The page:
Difference between growth and value stocks

The initial approach is the one thing that confuses beginner investors when they are considering entering the stock market. Where should you start? Which stocks should you buy? The answer will always be Goal-based investing. Goal-based investing means that you set predetermined goals before you enter the stock market. For example, suppose you want to invest for creating a retirement corpus; you look for long-term investments. However, if you want to invest in buying a new bike or a car, you should invest for the short term.

The solution for finding the best initial approach is the most important part to execute the planned strategy through stocks. It means that you choose stocks that are relevant to your goals and achieve them in the short or long term. In the process of goal-based investing, investors look towards two types of shares: Growth stocks and value stocks.

Here’s everything you need to know about goal-based investing through learning about the difference between growth and value stocks.

What are shares?

In simple words, a share indicates a unit of ownership of a particular company. If you own the shares of a company, it implies that you, as an investor, hold a percentage of ownership of the issuing company. These shares are listed on the stock exchanges through the means of an Initial Public Offering, and investors can buy and sell them based on their current price. The entities (individuals or corporations) who buy the shares of any company become the shareholder.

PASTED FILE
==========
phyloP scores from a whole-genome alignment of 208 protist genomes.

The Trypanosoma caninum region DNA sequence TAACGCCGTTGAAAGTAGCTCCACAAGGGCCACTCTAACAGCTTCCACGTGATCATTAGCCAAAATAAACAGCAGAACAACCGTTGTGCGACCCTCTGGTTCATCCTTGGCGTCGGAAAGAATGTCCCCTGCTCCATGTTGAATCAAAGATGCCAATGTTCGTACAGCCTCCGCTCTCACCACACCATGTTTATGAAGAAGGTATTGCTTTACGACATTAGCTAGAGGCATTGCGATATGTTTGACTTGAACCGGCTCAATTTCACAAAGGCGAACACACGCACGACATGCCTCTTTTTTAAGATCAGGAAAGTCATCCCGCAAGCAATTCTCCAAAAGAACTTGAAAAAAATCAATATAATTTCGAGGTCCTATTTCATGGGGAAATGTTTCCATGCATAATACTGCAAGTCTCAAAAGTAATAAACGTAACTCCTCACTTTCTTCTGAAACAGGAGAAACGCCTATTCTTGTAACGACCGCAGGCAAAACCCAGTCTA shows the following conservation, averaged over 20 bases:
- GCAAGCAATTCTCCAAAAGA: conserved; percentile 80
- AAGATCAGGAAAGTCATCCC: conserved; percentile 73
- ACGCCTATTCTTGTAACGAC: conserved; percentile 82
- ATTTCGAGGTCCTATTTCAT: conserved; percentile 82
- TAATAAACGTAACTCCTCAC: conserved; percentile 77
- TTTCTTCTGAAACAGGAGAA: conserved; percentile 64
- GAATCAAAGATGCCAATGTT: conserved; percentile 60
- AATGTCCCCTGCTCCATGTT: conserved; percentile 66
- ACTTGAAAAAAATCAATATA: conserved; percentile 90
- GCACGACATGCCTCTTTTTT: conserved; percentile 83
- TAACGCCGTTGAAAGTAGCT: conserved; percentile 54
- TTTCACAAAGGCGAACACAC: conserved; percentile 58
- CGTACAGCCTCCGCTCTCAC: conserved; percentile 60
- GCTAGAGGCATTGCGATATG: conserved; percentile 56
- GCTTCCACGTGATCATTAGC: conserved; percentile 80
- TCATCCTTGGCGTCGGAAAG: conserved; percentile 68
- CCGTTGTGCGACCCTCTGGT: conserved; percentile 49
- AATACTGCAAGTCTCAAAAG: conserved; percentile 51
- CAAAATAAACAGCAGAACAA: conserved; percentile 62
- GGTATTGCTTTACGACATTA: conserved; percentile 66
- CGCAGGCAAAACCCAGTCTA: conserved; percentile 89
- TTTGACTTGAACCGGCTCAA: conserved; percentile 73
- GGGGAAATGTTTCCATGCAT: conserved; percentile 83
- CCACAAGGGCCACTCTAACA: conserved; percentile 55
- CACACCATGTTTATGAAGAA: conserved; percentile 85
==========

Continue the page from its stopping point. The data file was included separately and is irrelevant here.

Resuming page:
With the definition of shares clearly stated, read ahead to understand the value stocks vs growth stocks definition.

Value stocks vs Growth stocks: Meaning and definition of Growth and Value stock

  • Value Stocks

    Value stocks are those that have a unique feature working in their favor which results in the potential to create value over time. Value stocks are associated with big, well-established companies that are trading below their fair market value as per the analysts.

    For example, a company’s stocks may be trading at Rs 250 currently. However, analysts may feel that after finding the fair value (outstanding shares divided by the company’s capitalization), the fair book value of the stock is Rs 350. Believing the stock market principle that every stock reaches its fair book value sooner than later, you can invest in these stocks. Value stocks offer regular dividends to the shareholders but do not rise their share price by a huge margin.

  • Growth Stocks

    Growth stocks are those that present a high-profit potential to investors as their share price rises rapidly. Usually, the growth stocks outperform their peers and the industry, which is amply reflected in the premium valuation commanded in the market by the stocks of such companies. Growth stocks do not promise regular dividends as they prefer investing their profits in expanding the company. Notably, companies with growth stocks are relatively new and not well established. Their goal is to garner as much market share as possible, which they believe is only possible by expanding the business.